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Authority record
Lesbian Archive Black feminism

Zamimass

  • Corporate body
  • 1990-c.1998

Zamimass was a radical Black lesbian collective which explicitly aligned itself with socialist politics and intersectional freedom struggles. The group began in December 1990 when three Black lesbians organised Zami Love Day, an alternative celebration to Christmas Day featuring poetry readings, music, and a communal meal. Following this, Zamimass coordinated community actions, creative and cultural events, and a regular newsletter, as well as printing posters and other ephemera. From 1991 onward they met regularly at Camden Lesbian Centre, until the space closed around 1995; after this point, they apparently continued some of their activities before winding down in the late 1990s. The collective's manifesta, a copy of which can be found in the Camden Archive, sets out their vision for working towards liberation along lines of class, race, dis/ability, sexuality, gender, and education.

Southall Black Sisters

  • Corporate body
  • 1979-

Southall Black Sisters (SBS), a not-for-profit, secular and inclusive organisation, was established in 1979 to meet the needs of Black (Asian and African-Caribbean) women. Their aims are to highlight and challenge all forms gender-related violence against women, empower them to gain more control over their lives; live without fear of violence and assert their human rights to justice, equality and freedom.

For over three decades SBS have been at the forefront of challenging domestic and gender-related violence locally and nationally, and have campaigned for the provision of proper and accountable support services to enable women and their children to escape violent relationships and live in dignity. They run an advice, advocacy and resource centre in West London which provides a comprehensive service to women experiencing violence and abuse and other forms of inequality. SBS offers specialist advice, information, casework, advocacy, counselling and self-help support services in several community languages, especially South Asian languages.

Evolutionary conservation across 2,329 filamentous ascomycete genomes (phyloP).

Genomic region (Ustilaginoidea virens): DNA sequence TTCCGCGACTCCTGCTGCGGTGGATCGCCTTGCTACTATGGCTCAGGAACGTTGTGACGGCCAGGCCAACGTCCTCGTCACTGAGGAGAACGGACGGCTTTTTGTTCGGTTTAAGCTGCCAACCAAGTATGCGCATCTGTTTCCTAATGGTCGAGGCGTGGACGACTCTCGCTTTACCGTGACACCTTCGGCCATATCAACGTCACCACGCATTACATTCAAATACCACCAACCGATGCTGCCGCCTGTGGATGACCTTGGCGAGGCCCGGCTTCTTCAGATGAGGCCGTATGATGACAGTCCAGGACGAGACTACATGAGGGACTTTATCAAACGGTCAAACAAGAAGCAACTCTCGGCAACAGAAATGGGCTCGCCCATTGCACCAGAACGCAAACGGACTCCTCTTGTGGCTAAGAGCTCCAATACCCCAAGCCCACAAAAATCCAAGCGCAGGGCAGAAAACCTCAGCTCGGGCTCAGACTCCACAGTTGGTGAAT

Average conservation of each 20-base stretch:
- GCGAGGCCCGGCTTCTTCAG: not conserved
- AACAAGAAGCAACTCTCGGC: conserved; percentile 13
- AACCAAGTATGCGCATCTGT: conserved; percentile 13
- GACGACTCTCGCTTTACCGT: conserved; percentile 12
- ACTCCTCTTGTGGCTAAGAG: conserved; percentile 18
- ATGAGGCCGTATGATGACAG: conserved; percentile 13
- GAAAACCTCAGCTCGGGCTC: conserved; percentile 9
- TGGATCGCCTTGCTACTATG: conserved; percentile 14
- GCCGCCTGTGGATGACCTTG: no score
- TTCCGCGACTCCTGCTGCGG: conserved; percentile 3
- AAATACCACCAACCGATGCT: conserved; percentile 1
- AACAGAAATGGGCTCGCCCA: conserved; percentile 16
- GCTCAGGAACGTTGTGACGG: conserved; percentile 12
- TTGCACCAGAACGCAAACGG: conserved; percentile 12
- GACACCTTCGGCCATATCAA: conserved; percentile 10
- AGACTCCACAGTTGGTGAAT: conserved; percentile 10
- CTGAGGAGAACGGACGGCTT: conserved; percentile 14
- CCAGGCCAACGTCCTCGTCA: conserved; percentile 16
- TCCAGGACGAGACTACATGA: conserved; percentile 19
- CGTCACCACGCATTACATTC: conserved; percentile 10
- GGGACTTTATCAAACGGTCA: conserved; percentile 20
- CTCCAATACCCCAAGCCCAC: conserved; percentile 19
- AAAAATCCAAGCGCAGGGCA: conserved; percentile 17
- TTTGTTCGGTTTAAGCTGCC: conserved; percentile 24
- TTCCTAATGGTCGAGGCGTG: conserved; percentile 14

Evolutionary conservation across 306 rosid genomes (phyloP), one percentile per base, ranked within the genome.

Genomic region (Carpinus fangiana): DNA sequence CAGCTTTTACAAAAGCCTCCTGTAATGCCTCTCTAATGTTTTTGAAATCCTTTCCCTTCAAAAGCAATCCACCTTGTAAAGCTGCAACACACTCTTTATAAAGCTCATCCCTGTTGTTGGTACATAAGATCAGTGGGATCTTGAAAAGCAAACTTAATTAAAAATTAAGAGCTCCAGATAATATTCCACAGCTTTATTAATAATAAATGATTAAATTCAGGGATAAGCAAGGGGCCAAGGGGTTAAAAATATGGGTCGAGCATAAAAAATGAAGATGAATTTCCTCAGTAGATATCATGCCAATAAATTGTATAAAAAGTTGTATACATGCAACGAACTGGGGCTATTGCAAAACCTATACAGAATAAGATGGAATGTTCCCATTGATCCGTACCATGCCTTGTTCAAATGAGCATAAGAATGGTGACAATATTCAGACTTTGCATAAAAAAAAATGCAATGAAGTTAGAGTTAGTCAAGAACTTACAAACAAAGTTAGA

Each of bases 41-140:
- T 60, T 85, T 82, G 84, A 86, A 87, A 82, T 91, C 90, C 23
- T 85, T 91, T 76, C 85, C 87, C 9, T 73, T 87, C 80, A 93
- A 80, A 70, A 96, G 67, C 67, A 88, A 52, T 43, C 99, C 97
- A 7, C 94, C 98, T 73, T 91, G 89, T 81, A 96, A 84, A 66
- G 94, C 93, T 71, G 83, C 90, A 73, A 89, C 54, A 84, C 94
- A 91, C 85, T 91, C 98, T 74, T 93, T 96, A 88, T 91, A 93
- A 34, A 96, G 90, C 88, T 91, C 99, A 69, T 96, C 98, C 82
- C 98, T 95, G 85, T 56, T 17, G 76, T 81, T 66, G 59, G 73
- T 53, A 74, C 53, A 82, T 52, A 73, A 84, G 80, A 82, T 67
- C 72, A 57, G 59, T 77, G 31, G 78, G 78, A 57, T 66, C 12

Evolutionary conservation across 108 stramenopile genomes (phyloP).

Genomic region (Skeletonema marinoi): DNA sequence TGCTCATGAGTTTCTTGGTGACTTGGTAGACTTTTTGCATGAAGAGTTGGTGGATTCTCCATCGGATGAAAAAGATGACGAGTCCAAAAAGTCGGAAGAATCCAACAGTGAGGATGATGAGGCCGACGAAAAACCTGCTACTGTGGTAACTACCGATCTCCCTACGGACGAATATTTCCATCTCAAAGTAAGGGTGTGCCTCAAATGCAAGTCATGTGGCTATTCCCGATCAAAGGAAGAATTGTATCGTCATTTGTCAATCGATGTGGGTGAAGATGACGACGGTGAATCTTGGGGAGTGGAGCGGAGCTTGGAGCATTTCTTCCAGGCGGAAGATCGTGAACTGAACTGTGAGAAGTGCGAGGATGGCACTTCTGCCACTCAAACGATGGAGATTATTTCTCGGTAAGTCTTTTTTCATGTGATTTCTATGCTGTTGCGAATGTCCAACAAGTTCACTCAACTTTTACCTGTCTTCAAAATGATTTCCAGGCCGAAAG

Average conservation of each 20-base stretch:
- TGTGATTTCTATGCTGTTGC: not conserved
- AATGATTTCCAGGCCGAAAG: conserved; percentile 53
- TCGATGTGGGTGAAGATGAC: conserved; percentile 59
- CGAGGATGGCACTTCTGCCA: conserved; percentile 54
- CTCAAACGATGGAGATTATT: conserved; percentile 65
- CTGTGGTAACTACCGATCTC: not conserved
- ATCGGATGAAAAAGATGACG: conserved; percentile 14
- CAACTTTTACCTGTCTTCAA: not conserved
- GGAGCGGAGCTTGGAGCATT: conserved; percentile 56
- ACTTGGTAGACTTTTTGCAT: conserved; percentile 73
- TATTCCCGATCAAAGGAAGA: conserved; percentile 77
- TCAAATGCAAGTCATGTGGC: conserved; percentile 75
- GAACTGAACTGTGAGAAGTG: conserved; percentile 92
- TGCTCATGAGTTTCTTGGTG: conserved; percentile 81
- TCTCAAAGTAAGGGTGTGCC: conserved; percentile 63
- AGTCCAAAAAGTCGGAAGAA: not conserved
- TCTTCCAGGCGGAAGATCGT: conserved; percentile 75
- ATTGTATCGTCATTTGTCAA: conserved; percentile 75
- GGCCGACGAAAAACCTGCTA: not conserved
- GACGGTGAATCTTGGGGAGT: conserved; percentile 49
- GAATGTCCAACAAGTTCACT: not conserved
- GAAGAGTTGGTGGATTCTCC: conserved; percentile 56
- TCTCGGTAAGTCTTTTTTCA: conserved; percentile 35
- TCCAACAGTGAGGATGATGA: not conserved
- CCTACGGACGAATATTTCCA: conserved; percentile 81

ONYX: The social and discussion group for Black lesbians and lesbians of colour

  • Corporate body
  • c.1989-c.1995

ONYX was a social and discussion group for Black lesbians and lesbians of colour. By its own definition, it encompassed '[a]ll lesbians descended (through one or both parents) from Africa, Asia (i.e. the Middle East to China, including the Pacific Nations) and Latin America, and lesbians descended from the original inhabitants of Australasia, North America and the islands of the Atlantic and the Indian Ocean'. The group met once or twice monthly, first at London Friend at 86 Caledonian Road (c.1989-1991) and later at Camden Lesbian Centre & Black Lesbian Group at 54-56 Phoenix Road (from 1991 onwards); discussion and publicity were led by volunteers.

BLK Publishing Co.

  • Corporate body
  • 1988-

BLK Publishing Co., Inc. was founded in 1988 to produce a series of company-owned magazines. They began offering graphic design as a separate service in 1994, and in the years that followed added other publishing-related services such as copy writing, editing, photography and print management. Primarily based in the US, BLK has developed strong working relations with nonprofits and healthcare organisations, particularly ones that advocate for racial equity and social justice causes.

Black Lesbian and Gay Centre

  • Corporate body
  • c.1985-c.1995

Based in southeast London, the Black Lesbian and Gay Centre challenged racism within the mainstream LGBT community, homophobia and erasure within Black communities, HIV/AIDS, Thatcherite politics and the rise in hostility toward LGBT people, and sexism. They provided advice and counselling, a helpline, a library, and other resources.

The Black Gay Group applied for funding from Greater London Council to open a centre, and in 1985 they received a GLC grant which enabled them to do so. After the GLC was abolished in 1986, the Centre's funding situation became ever more precarious, primarily coming from donations and membership fees. Blackout, a black lesbian and gay magazine, printed its first issue in 1986 providing a forum for the many black gay and lesbian groups that had emerged in London.

By 1995 the BLGC was blighted by insurmountable funding and resourcing issues, thus the Centre wound down it operations around this time.